“This is my home; my dog is in this fight,” his campaign wrote. “My greatest desire is to have your voice heard; this is a country of the people, by the people, for the people. I will fight for our rights, working to stop our government from eroding our rights.”
Some of the issues Hewett has chosen to focus on include improving public education, maintaining the strength of the military, and lowering taxes to help strengthen the United States’ middle class families.
Phil Gardner (D)
A former aide for Congressman Heck of nearly a decade, Phil Gardner is running to build off his former boss’s work ethic to help revitalize the economy in the years following the coronavirus recession.
“Public service is important in my family, and I’m running for Congress to continue serving my community in the best way I know how,” Gardner’s campaign wrote. “Donald Trump and his Republican allies have made it clear that we need leaders with strength and values to fight for people and deliver results.”
If elected, Gardner would be Washington’s first openly gay congressman.
Gardner has received support through endorsements from the Pierce County Democrats, Young Democrats of Washington, State Auditor Pat McCarthy and the Washington Stonewall Democrats.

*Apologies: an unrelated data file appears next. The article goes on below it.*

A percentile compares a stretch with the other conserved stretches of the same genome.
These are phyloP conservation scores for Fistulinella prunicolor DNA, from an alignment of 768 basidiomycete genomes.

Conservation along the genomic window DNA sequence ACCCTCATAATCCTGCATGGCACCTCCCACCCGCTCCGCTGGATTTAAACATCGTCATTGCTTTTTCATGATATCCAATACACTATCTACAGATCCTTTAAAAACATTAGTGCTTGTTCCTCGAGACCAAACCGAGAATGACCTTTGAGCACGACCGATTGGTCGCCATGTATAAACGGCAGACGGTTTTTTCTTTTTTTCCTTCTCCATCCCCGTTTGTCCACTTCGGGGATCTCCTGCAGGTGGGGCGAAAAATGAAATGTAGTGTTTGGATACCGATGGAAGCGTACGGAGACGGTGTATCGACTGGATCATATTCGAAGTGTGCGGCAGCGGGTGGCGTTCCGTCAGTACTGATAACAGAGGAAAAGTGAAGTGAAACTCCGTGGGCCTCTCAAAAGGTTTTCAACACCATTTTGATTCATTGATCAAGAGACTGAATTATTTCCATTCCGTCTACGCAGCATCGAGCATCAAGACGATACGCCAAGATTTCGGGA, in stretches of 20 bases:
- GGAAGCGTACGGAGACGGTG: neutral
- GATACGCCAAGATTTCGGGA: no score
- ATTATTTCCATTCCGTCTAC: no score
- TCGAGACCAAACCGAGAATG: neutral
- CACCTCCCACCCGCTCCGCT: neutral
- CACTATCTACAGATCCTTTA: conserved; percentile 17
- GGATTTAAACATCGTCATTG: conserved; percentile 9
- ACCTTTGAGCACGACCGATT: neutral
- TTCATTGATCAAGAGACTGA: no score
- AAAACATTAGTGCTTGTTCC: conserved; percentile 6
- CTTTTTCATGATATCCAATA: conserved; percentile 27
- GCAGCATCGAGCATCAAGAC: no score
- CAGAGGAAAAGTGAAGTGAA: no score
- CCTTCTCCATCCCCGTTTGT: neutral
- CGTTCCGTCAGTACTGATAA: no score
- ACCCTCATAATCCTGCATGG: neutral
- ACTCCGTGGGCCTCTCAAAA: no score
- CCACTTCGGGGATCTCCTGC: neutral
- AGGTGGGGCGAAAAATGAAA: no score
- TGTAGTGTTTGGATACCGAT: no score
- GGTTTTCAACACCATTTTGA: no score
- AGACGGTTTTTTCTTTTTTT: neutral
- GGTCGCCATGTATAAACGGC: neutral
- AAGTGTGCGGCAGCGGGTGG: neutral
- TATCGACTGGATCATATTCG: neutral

According to the Secretary of State voters pamphlet, Gardner said he plans on fighting for a universal health care measure.
“As a patient with preexisting conditions who relies on daily prescriptions, I’ll fight for a cap on drug prices and to end surprise medical billing,” his campaign wrote.
Gardner’s campaign wrote that he also helped Heck bring back $25 million in federal funding for the Puget Sound’s endangered orcas and passed the COMMUTE Act to relieve congestion around Interstate 5 near Joint Base Lewis-McChord, among other efforts.
Eric LeMay (D)
A well-known name in the South Sound community and one who’s grown up around the 10th Congressional District, Eric LeMay is running on issues pertaining to the public education system, the environment and struggles within the nation’s infrastructure.
“We need to prioritize our infrastructure, better protect our environment by addressing the health of our aqueducts, drinking water and great watersheds. And we need to produce a health care system that better makes care available to the most vulnerable throughout the district,” his campaign wrote.